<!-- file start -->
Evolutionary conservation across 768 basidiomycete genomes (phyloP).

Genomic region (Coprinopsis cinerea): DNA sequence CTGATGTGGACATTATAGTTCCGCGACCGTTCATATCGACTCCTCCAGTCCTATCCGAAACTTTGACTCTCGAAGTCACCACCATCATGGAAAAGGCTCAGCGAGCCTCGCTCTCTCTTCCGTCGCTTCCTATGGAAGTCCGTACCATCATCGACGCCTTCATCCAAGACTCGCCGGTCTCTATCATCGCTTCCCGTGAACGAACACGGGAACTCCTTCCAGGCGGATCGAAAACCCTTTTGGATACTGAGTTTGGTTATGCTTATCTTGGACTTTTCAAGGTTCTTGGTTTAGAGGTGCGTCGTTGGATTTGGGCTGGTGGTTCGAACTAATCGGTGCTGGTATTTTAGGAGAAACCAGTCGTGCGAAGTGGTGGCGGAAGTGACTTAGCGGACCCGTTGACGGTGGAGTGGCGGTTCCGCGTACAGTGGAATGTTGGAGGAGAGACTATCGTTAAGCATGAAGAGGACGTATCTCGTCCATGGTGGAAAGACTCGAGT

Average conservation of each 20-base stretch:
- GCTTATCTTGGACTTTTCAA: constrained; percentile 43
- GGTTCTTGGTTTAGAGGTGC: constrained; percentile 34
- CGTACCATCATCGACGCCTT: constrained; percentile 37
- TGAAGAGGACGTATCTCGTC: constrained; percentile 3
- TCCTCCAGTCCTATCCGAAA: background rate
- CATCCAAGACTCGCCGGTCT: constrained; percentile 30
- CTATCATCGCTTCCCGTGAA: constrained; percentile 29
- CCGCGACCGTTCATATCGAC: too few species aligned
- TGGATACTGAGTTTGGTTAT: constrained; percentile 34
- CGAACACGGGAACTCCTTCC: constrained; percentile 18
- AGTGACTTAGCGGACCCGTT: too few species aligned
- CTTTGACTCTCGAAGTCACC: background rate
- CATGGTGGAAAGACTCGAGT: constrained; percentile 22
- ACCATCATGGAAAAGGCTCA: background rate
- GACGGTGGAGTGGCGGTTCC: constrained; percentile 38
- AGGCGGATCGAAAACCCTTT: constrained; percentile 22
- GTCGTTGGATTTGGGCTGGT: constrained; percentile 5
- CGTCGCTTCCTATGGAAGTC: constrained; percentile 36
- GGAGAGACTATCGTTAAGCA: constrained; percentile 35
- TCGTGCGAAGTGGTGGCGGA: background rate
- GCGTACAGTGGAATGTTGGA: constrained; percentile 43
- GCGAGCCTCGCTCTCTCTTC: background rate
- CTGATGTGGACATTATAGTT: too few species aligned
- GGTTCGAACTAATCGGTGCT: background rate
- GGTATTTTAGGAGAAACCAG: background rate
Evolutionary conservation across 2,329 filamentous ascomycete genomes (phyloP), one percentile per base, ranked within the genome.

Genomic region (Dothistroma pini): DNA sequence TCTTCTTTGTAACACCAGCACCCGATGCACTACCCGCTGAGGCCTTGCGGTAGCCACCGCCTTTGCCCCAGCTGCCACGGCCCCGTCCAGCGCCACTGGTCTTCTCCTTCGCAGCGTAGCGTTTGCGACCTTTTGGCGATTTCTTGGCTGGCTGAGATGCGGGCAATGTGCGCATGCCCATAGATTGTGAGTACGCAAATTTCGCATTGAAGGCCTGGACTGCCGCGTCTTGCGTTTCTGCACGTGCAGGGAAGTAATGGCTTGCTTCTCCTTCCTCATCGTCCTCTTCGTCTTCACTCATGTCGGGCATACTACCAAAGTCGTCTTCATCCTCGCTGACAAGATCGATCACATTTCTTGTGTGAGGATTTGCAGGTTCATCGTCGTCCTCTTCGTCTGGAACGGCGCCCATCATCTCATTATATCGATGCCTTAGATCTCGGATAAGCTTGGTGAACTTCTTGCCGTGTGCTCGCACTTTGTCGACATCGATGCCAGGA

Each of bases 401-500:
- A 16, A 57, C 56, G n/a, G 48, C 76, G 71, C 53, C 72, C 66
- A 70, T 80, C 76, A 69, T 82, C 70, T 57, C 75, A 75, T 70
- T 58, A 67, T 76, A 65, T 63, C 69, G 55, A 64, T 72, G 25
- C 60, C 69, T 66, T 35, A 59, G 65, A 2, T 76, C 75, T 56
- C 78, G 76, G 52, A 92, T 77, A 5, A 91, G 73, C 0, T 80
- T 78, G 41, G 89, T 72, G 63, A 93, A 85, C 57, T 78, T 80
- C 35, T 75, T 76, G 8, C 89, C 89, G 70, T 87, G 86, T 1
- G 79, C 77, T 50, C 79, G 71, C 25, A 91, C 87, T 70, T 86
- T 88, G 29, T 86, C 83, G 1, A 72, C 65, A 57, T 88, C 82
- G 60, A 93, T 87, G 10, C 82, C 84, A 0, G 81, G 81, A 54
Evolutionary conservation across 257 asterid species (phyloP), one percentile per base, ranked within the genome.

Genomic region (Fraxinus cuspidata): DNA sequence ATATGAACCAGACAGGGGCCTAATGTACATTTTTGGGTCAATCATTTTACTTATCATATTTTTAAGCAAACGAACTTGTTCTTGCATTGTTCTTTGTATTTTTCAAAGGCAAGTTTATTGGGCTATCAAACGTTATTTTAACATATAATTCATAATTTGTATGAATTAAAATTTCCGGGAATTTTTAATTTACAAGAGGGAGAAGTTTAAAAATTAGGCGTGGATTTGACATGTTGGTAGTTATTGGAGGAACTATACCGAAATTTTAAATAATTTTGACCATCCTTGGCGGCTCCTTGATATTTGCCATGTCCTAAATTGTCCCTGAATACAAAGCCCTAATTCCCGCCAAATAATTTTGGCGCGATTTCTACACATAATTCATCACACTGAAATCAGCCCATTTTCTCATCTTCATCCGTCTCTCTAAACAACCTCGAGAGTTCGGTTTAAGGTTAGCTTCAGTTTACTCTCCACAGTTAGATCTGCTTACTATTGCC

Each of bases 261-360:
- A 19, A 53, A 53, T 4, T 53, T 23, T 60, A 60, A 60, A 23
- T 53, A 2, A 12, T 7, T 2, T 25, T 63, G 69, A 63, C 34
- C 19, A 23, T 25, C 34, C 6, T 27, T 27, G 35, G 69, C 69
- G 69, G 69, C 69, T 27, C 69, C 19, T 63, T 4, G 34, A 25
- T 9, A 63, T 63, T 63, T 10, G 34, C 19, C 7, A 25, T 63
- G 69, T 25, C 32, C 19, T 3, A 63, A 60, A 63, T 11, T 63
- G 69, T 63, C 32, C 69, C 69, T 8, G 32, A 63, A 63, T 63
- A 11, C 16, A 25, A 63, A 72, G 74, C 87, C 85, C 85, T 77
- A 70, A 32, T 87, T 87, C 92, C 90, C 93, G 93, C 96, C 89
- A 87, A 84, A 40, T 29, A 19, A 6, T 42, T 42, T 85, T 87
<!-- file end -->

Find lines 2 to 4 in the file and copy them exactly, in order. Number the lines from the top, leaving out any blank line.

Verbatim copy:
Genomic region (Coprinopsis cinerea): DNA sequence CTGATGTGGACATTATAGTTCCGCGACCGTTCATATCGACTCCTCCAGTCCTATCCGAAACTTTGACTCTCGAAGTCACCACCATCATGGAAAAGGCTCAGCGAGCCTCGCTCTCTCTTCCGTCGCTTCCTATGGAAGTCCGTACCATCATCGACGCCTTCATCCAAGACTCGCCGGTCTCTATCATCGCTTCCCGTGAACGAACACGGGAACTCCTTCCAGGCGGATCGAAAACCCTTTTGGATACTGAGTTTGGTTATGCTTATCTTGGACTTTTCAAGGTTCTTGGTTTAGAGGTGCGTCGTTGGATTTGGGCTGGTGGTTCGAACTAATCGGTGCTGGTATTTTAGGAGAAACCAGTCGTGCGAAGTGGTGGCGGAAGTGACTTAGCGGACCCGTTGACGGTGGAGTGGCGGTTCCGCGTACAGTGGAATGTTGGAGGAGAGACTATCGTTAAGCATGAAGAGGACGTATCTCGTCCATGGTGGAAAGACTCGAGT

Average conservation of each 20-base stretch:
- GCTTATCTTGGACTTTTCAA: constrained; percentile 43